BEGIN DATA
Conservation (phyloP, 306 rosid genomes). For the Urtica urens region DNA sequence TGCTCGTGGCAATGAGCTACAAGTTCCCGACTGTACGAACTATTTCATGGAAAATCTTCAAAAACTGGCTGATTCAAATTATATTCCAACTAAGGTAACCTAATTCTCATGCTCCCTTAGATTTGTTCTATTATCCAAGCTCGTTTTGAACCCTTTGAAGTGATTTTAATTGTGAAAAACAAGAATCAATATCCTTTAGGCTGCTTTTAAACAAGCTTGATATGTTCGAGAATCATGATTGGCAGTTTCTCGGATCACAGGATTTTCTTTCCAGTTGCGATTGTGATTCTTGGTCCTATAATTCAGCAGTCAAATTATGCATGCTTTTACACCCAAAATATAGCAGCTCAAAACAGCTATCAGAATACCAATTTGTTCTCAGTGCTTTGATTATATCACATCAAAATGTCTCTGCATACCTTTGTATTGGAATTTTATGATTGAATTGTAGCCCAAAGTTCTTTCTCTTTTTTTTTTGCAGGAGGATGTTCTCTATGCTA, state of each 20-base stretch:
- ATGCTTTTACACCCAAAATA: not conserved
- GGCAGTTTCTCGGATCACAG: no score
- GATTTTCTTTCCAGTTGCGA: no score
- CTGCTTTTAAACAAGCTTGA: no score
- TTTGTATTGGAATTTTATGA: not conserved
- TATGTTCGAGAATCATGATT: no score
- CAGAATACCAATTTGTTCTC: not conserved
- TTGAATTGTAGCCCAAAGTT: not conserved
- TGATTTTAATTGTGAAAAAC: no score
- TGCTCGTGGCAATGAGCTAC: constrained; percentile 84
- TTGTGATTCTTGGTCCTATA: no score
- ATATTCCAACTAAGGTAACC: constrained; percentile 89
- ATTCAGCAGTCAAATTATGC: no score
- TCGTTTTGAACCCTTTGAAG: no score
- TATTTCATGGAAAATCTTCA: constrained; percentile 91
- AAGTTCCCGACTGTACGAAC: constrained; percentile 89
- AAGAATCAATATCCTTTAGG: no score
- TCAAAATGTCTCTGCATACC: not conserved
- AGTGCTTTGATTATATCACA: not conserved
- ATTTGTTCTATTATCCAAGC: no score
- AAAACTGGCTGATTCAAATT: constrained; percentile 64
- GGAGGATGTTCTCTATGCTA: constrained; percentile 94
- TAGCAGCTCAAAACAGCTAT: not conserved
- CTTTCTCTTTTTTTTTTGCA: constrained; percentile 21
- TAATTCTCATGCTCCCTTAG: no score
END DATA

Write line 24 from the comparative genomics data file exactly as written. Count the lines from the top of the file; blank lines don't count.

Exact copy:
- TAGCAGCTCAAAACAGCTAT: not conserved